Parenting Key: Express your values and share why you have them

“Why?” Because I’m your father/mother and I said so!

If you recognize that this age-old parenting retort is a poor answer to a good question, then you are tapping into one of the most important ways that humans can use their intelligence: to understand the purpose of decisions that affect our lives. Parents do have the authority to make decisions about the health, safety and values of their family, but that’s not what children are getting at when they ask “Why?” Maybe it would help if they used more adult language…

“Excuse me, Parent, who clearly has the authority to make this decision, but would you mind helping me develop my budding intellectual capabilities—and possibly strengthen my moral reasoning and core values in the process—by explaining the rationale for your decision? It would be so helpful. And may I just add that it will also go a long way towards heading off the impending power struggle and temper tantrum that your autocratic positioning and lack of empathy is likely to trigger.”

If you aren’t laughing, at least I hope you are crying. So often, in their hurry to get the behavior they want from their children now, parents miss these opportunities to build the character that results in positive behavior later. Thats’s right: a child’s “Why?” is an opportunity to pay into his or her future. Admittedly, there isn’t always time for discussion in these situations, so it’s certainly okay to give a quick, “Because in our family we…” and get back to a discussion on the “…” later. It also works fine to say, “We’ll talk about it more later, but right now we have to go.”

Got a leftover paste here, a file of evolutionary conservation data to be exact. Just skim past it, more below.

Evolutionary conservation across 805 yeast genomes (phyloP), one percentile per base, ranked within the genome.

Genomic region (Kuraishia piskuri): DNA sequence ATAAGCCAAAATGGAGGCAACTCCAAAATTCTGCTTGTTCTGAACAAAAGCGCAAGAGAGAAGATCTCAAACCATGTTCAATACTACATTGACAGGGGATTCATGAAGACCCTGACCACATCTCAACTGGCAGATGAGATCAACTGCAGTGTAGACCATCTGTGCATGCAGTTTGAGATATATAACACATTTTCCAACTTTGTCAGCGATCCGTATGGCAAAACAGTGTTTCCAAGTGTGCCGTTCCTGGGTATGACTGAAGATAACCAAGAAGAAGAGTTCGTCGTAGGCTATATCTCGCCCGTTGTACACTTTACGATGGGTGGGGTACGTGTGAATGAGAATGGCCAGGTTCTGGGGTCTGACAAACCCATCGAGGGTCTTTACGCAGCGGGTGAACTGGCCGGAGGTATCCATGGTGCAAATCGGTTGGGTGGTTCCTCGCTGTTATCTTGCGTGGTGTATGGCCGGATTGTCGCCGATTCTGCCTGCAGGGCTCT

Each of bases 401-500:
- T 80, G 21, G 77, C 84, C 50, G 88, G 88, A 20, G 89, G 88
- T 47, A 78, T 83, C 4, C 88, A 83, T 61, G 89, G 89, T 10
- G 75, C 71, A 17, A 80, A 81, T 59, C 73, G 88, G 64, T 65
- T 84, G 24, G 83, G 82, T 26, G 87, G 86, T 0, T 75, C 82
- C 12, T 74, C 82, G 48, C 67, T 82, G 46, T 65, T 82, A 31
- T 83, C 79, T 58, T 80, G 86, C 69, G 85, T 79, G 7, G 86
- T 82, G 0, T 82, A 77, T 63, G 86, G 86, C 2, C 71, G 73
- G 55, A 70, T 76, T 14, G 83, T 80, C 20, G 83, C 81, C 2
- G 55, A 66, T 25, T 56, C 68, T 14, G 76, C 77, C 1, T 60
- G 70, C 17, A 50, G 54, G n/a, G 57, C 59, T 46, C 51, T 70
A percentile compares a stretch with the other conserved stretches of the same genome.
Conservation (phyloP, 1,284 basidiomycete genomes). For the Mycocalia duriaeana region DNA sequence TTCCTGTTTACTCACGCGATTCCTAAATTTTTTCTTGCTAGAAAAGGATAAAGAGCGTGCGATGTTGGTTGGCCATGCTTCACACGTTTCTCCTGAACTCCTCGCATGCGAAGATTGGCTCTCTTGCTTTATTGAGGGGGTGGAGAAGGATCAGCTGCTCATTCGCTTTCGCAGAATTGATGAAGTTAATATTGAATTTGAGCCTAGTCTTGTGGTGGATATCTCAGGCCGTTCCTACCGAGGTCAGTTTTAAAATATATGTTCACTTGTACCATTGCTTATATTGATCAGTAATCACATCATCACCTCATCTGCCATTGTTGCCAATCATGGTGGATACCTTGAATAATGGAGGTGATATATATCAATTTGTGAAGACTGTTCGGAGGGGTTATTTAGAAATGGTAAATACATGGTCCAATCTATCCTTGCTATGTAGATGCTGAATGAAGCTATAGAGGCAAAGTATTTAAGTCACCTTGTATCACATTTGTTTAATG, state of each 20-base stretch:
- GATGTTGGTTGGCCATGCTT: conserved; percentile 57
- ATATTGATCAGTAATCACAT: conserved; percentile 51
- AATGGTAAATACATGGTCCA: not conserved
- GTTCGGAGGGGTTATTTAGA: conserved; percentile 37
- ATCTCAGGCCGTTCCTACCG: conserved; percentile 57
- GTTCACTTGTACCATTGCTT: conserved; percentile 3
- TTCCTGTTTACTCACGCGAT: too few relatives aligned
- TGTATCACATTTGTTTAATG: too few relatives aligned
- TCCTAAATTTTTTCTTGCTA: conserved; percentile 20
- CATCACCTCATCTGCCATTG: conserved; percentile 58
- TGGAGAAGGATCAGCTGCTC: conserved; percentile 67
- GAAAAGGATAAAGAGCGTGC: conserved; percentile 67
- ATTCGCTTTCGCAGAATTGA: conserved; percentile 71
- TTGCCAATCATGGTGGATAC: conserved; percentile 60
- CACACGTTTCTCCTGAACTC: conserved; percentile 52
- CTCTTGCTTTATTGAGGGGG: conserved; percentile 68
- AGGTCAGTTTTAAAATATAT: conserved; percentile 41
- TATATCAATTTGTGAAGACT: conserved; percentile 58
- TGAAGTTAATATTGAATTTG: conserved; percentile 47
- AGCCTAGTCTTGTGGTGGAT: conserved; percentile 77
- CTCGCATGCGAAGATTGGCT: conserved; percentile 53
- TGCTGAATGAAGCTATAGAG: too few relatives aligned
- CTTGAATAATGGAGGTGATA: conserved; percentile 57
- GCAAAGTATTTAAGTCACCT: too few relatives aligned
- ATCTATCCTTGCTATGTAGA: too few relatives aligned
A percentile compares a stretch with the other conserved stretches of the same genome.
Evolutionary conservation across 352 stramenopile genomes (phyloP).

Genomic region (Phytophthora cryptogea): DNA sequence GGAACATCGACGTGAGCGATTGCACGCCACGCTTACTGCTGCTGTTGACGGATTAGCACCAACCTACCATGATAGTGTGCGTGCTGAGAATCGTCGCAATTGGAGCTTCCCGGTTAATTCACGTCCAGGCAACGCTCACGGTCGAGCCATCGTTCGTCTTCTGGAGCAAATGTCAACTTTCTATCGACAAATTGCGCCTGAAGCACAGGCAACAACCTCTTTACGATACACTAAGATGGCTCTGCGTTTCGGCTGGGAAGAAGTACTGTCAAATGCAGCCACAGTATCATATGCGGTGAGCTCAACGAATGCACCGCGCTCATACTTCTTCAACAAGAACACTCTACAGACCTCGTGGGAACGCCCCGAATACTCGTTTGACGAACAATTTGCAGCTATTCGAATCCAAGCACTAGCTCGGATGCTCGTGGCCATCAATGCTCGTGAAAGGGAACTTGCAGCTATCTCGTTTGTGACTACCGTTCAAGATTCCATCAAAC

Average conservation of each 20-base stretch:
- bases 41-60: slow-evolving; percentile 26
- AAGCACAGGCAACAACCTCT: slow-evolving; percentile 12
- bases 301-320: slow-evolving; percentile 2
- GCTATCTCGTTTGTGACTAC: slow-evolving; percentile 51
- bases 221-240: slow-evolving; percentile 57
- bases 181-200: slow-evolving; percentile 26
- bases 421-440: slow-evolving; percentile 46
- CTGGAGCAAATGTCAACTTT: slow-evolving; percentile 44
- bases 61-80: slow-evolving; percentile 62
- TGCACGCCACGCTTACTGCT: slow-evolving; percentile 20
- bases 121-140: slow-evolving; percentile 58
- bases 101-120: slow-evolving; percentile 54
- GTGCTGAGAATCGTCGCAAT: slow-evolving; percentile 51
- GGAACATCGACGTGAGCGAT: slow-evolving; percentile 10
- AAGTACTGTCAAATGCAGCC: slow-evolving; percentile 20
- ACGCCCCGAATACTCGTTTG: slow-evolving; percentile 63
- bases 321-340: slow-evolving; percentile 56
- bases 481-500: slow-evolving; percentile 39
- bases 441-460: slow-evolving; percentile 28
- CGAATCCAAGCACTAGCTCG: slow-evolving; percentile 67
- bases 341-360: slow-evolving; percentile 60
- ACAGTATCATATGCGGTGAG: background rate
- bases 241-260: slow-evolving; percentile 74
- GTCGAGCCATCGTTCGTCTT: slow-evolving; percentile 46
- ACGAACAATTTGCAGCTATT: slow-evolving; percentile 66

Even better is a method we teach in Active Parenting, 4th Ed. that combines three essential parenting skills—empathy, discipline, and problem-solving support:

  1. Acknowledge the child’s feelings;
  2. State the rule needed for the situation, and
  3. Offer an alternative that takes the child’s desires into consideration without violating the needs of the situation.

But even when this effective method is used, it is still important for a parent to come back later and talk about the values that are important in the context of the real-life situation:

“Let’s talk about why we went to Cousin Kate’s party when you would rather have stayed home and played. Sometimes it’s important to do things that make other people feel good, even when we have to give up something we want to do. This is especially important in families where we all support each other.”

Gear your family talks to the ages of your children, keeping it simple for young children and going deeper as they get older. Stay respectful of their opinions, even when they differ from yours. Who knows? You may even find yourself modifying some of your own values based on their unique perspectives.

Dr. Michael Popkin

Founder and President
Active Parenting Publishers